Students from Mali Prepare for Graduate School at IUPUI Language Training Center
September 24, 2009
- Camilla Butcher
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Four agricultural scientists from Mali knew just a little English when they arrived in Indianapolis in June to prepare for graduate studies. But thanks to help from the Indiana Center for Intercultural Communication (ICIC), a language training center at IUPUI, they hope to learn enough English to study agriculture at U.S. graduate schools, including Purdue University, next spring.
Their goal: to bring critical food production, processing, management and marketing skills back to their homeland when they return.
The four are part of the USAID Sorghum, Millet and Other Grains Collaborative Research Support Program (CRSP) Mali Training Program to help improve research capacity in Mali. They all work for the Institut d’Economie Rurale (IER), an agricultural research institute there.
Learning modern agricultural production, food processing, management and marketing techniques in the U.S. – particularly from schools like Purdue – could significantly enhance the quality of life for people in Mali.
“Food security in any developing country is very important. The CRSP research, technology transfer and training activities will help them care for themselves,” said Lonni Kucik, part of the program team at Purdue.
But the four food scientists have to overcome one critical challenge before they start their graduate-level coursework: They need to master English.
“It all depends on their English skills,” noted Kucik.
That’s where ICIC enters the picture. The nationally-known English training center, part of the School of Liberal Arts at IUPUI, specializes in English for Specific Purposes training.
ICIC instructors created a program for these students based on the English skills they needed for graduate school, and their specific field of expertise. They take language classes in the mornings, and periodically go on agricultural-related field trips in the afternoons.
One field trip was to the Indiana State Fair. The four did more than just sample elephant ears. They were given agricultural related research assignments at the fair. They were particularly fascinated by an exhibit on genomics research.
Starting this fall, they are also enrolled in regular classes at IUPUI in order to prepare them for the rigors of an American university classroom.
While in Indianapolis, they are staying with local families near campus.
“It’s total language immersion because they are living with a family,” said Kucik. “They eat with them in the morning and evening and ride the buses in and out. It helps them learn the culture.”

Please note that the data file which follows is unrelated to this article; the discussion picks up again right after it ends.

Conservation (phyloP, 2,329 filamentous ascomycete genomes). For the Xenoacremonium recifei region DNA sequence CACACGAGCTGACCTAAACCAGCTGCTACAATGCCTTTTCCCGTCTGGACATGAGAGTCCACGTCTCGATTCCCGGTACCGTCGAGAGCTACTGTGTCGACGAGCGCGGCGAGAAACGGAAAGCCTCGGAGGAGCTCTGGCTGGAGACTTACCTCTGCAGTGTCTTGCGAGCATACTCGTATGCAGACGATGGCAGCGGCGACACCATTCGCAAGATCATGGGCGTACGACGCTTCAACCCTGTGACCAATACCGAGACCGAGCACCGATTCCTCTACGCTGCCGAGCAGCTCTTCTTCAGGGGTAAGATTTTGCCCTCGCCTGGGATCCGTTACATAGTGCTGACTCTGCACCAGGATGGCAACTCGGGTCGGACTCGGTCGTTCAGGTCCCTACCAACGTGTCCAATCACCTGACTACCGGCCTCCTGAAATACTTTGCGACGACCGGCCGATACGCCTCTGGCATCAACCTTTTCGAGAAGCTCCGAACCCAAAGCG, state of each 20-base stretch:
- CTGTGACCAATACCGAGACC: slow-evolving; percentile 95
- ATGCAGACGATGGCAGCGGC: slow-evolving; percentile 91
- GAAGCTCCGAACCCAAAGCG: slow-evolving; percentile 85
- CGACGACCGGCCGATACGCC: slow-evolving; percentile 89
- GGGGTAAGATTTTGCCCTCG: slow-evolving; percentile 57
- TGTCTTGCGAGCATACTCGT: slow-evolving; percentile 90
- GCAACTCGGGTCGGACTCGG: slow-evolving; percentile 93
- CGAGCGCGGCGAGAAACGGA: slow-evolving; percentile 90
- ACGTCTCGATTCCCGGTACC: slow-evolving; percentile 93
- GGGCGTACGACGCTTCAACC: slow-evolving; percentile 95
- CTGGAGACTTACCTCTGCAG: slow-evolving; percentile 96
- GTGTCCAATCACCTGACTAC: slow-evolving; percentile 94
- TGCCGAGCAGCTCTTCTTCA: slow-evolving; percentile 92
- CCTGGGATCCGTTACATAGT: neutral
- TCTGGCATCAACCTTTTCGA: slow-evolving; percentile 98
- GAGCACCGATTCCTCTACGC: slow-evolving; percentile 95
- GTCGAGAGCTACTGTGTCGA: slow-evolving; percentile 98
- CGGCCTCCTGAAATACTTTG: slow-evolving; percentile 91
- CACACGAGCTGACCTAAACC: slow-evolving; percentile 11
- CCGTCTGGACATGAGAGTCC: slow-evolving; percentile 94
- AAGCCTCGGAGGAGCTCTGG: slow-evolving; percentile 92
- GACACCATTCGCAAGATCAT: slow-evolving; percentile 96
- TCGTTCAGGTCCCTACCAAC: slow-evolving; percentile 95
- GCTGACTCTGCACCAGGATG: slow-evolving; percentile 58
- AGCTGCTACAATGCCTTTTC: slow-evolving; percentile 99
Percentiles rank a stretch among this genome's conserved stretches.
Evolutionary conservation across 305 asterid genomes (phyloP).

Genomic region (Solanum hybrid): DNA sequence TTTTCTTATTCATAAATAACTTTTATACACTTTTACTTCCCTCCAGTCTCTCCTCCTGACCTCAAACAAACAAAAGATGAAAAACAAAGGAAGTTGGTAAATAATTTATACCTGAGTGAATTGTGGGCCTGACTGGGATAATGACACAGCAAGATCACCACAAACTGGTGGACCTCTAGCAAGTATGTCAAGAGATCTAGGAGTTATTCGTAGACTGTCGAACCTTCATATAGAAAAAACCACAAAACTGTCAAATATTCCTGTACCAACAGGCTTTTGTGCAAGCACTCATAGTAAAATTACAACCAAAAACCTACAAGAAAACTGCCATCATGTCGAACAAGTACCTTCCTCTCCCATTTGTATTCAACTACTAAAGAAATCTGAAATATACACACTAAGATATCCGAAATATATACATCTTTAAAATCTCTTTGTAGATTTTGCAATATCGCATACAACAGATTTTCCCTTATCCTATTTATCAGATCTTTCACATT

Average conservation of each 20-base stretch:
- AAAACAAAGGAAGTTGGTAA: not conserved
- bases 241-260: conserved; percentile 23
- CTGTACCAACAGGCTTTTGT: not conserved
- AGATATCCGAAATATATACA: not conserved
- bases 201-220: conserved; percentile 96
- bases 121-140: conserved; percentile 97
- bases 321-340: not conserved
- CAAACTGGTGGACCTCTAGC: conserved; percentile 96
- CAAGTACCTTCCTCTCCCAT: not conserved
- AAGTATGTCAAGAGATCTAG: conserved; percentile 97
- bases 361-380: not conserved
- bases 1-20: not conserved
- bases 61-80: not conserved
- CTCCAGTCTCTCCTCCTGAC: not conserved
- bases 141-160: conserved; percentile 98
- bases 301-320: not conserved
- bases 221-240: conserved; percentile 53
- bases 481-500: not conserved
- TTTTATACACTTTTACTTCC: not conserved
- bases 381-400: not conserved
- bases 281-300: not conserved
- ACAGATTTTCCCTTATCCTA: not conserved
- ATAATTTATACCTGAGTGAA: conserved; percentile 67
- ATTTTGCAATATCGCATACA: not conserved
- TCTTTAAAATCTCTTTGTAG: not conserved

“It’s a good idea for us to live with host families,” said Fatimata Cisse, the lone female of the group. “It’s a good way for us to practice our English. And it’s a way for us to know how Americans live.”
Students Bandiougou Diawara and Mamadou Dembele both live with the same family. Their host mother has gone out of her way to make them feel as comfortable as possible, even going to the trouble to make them African food.
“It was very good but it was not exactly the same,” said Diawara. “She‘s really nice. She asks about school. We can practice with her. It’s like having a second teacher.”
The four have worked hard in their classes and have made great progress, notes Honnor Orlando, ICIC’s Assistant Director for Training and one of the group’s instructors.
“I met with them in June when they first arrived and then again in July,” said Kucik. “I believe there was a big improvement in just one month.”
“When I first came here in June and took the (assessment) test, I could understand the writing, but I had problems speaking and listening. I have improved. Now we can have a discussion,” said Ahamadou Aly.
Indeed, the four are now conversing easily in English, discussing their lives in the U.S. The first day of regular classes at IUPUI was a major victory, said Orlando.
“After the first day of class they came back and they were so excited. They could actually understand it,” she said.
“It was very interesting,” Aly said. “Now we can understand what is being said.”
They will take the English proficiency exams in November required to gain admission to graduate school at Purdue and Kansas State University, where they plan to take classes and continue research.
The ICIC program is providing critical preparation for the students, notes Kucik. “We think it is a good collaboration.”
“The program here is very good,” said Mamadou Dembele. “The teachers do their best to make us understand.”
“It’s a good learning program,” agreed Cisse. “I would give them an ‘A’-grade.
For more information on ICIC or its programs, please contact Camilla Butcher at 274-2555 or e-mail firstname.lastname@example.org.